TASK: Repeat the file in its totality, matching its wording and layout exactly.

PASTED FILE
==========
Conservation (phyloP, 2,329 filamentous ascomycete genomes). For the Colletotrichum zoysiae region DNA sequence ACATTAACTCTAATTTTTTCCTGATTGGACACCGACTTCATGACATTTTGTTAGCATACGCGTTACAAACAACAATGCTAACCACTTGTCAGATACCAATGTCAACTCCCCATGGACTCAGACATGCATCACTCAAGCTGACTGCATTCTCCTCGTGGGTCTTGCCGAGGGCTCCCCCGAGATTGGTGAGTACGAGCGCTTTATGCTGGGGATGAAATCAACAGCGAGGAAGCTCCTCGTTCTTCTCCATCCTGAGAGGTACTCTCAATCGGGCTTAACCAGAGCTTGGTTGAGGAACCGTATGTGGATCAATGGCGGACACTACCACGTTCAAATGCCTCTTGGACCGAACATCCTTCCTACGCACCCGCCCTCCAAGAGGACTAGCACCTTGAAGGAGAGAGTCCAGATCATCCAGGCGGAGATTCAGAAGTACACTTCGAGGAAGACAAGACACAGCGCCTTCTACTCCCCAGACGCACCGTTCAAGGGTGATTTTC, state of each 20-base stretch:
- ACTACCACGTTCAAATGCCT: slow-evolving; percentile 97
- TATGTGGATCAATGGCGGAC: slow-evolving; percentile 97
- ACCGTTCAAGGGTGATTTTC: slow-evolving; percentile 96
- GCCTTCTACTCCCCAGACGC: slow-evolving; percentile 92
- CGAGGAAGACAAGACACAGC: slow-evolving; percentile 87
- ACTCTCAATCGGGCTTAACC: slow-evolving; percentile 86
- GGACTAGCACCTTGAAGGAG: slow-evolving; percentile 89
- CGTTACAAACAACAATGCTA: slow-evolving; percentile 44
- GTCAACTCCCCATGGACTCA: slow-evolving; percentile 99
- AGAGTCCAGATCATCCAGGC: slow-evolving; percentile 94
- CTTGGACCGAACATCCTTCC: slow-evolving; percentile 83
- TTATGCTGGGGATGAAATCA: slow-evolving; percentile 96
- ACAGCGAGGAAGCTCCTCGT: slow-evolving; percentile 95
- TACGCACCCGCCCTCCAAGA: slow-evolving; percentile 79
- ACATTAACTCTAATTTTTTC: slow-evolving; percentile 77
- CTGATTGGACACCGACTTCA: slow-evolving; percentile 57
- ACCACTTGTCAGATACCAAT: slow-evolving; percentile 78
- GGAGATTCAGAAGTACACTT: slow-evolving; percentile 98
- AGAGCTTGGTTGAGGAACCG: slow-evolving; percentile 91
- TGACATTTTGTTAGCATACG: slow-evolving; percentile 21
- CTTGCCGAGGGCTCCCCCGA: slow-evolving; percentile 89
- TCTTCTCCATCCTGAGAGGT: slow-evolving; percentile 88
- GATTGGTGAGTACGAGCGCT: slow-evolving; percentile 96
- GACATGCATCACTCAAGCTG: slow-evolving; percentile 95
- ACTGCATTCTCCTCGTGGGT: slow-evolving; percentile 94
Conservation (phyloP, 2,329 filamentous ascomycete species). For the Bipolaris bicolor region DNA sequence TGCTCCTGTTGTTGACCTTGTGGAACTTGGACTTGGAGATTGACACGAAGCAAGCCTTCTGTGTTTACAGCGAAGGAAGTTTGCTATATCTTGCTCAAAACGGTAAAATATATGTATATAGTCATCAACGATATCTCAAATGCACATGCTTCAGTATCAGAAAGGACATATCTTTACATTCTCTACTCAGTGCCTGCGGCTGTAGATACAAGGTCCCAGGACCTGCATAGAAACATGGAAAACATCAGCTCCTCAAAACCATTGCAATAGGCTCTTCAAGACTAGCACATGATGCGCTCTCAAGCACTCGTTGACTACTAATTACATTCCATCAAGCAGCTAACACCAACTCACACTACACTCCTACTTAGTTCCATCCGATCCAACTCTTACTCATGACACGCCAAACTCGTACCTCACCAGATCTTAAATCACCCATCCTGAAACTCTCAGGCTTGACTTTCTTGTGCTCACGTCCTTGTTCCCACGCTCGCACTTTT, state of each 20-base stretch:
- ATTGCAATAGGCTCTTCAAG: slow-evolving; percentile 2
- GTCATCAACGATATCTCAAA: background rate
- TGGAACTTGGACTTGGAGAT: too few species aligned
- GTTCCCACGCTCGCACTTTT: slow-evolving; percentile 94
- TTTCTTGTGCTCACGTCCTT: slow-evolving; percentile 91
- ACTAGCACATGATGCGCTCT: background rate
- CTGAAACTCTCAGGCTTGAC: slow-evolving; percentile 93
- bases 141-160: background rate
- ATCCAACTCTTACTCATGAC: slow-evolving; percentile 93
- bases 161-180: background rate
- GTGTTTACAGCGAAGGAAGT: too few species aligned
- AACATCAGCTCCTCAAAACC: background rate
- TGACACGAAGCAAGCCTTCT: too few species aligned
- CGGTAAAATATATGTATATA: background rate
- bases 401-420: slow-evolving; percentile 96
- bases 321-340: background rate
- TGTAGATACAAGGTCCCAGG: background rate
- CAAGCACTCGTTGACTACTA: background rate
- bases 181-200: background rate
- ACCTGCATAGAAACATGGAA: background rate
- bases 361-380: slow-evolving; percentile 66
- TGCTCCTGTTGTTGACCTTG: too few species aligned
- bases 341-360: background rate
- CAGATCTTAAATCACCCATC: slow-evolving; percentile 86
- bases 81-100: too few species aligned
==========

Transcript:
Conservation (phyloP, 2,329 filamentous ascomycete genomes). For the Colletotrichum zoysiae region DNA sequence ACATTAACTCTAATTTTTTCCTGATTGGACACCGACTTCATGACATTTTGTTAGCATACGCGTTACAAACAACAATGCTAACCACTTGTCAGATACCAATGTCAACTCCCCATGGACTCAGACATGCATCACTCAAGCTGACTGCATTCTCCTCGTGGGTCTTGCCGAGGGCTCCCCCGAGATTGGTGAGTACGAGCGCTTTATGCTGGGGATGAAATCAACAGCGAGGAAGCTCCTCGTTCTTCTCCATCCTGAGAGGTACTCTCAATCGGGCTTAACCAGAGCTTGGTTGAGGAACCGTATGTGGATCAATGGCGGACACTACCACGTTCAAATGCCTCTTGGACCGAACATCCTTCCTACGCACCCGCCCTCCAAGAGGACTAGCACCTTGAAGGAGAGAGTCCAGATCATCCAGGCGGAGATTCAGAAGTACACTTCGAGGAAGACAAGACACAGCGCCTTCTACTCCCCAGACGCACCGTTCAAGGGTGATTTTC, state of each 20-base stretch:
- ACTACCACGTTCAAATGCCT: slow-evolving; percentile 97
- TATGTGGATCAATGGCGGAC: slow-evolving; percentile 97
- ACCGTTCAAGGGTGATTTTC: slow-evolving; percentile 96
- GCCTTCTACTCCCCAGACGC: slow-evolving; percentile 92
- CGAGGAAGACAAGACACAGC: slow-evolving; percentile 87
- ACTCTCAATCGGGCTTAACC: slow-evolving; percentile 86
- GGACTAGCACCTTGAAGGAG: slow-evolving; percentile 89
- CGTTACAAACAACAATGCTA: slow-evolving; percentile 44
- GTCAACTCCCCATGGACTCA: slow-evolving; percentile 99
- AGAGTCCAGATCATCCAGGC: slow-evolving; percentile 94
- CTTGGACCGAACATCCTTCC: slow-evolving; percentile 83
- TTATGCTGGGGATGAAATCA: slow-evolving; percentile 96
- ACAGCGAGGAAGCTCCTCGT: slow-evolving; percentile 95
- TACGCACCCGCCCTCCAAGA: slow-evolving; percentile 79
- ACATTAACTCTAATTTTTTC: slow-evolving; percentile 77
- CTGATTGGACACCGACTTCA: slow-evolving; percentile 57
- ACCACTTGTCAGATACCAAT: slow-evolving; percentile 78
- GGAGATTCAGAAGTACACTT: slow-evolving; percentile 98
- AGAGCTTGGTTGAGGAACCG: slow-evolving; percentile 91
- TGACATTTTGTTAGCATACG: slow-evolving; percentile 21
- CTTGCCGAGGGCTCCCCCGA: slow-evolving; percentile 89
- TCTTCTCCATCCTGAGAGGT: slow-evolving; percentile 88
- GATTGGTGAGTACGAGCGCT: slow-evolving; percentile 96
- GACATGCATCACTCAAGCTG: slow-evolving; percentile 95
- ACTGCATTCTCCTCGTGGGT: slow-evolving; percentile 94
Conservation (phyloP, 2,329 filamentous ascomycete species). For the Bipolaris bicolor region DNA sequence TGCTCCTGTTGTTGACCTTGTGGAACTTGGACTTGGAGATTGACACGAAGCAAGCCTTCTGTGTTTACAGCGAAGGAAGTTTGCTATATCTTGCTCAAAACGGTAAAATATATGTATATAGTCATCAACGATATCTCAAATGCACATGCTTCAGTATCAGAAAGGACATATCTTTACATTCTCTACTCAGTGCCTGCGGCTGTAGATACAAGGTCCCAGGACCTGCATAGAAACATGGAAAACATCAGCTCCTCAAAACCATTGCAATAGGCTCTTCAAGACTAGCACATGATGCGCTCTCAAGCACTCGTTGACTACTAATTACATTCCATCAAGCAGCTAACACCAACTCACACTACACTCCTACTTAGTTCCATCCGATCCAACTCTTACTCATGACACGCCAAACTCGTACCTCACCAGATCTTAAATCACCCATCCTGAAACTCTCAGGCTTGACTTTCTTGTGCTCACGTCCTTGTTCCCACGCTCGCACTTTT, state of each 20-base stretch:
- ATTGCAATAGGCTCTTCAAG: slow-evolving; percentile 2
- GTCATCAACGATATCTCAAA: background rate
- TGGAACTTGGACTTGGAGAT: too few species aligned
- GTTCCCACGCTCGCACTTTT: slow-evolving; percentile 94
- TTTCTTGTGCTCACGTCCTT: slow-evolving; percentile 91
- ACTAGCACATGATGCGCTCT: background rate
- CTGAAACTCTCAGGCTTGAC: slow-evolving; percentile 93
- bases 141-160: background rate
- ATCCAACTCTTACTCATGAC: slow-evolving; percentile 93
- bases 161-180: background rate
- GTGTTTACAGCGAAGGAAGT: too few species aligned
- AACATCAGCTCCTCAAAACC: background rate
- TGACACGAAGCAAGCCTTCT: too few species aligned
- CGGTAAAATATATGTATATA: background rate
- bases 401-420: slow-evolving; percentile 96
- bases 321-340: background rate
- TGTAGATACAAGGTCCCAGG: background rate
- CAAGCACTCGTTGACTACTA: background rate
- bases 181-200: background rate
- ACCTGCATAGAAACATGGAA: background rate
- bases 361-380: slow-evolving; percentile 66
- TGCTCCTGTTGTTGACCTTG: too few species aligned
- bases 341-360: background rate
- CAGATCTTAAATCACCCATC: slow-evolving; percentile 86
- bases 81-100: too few species aligned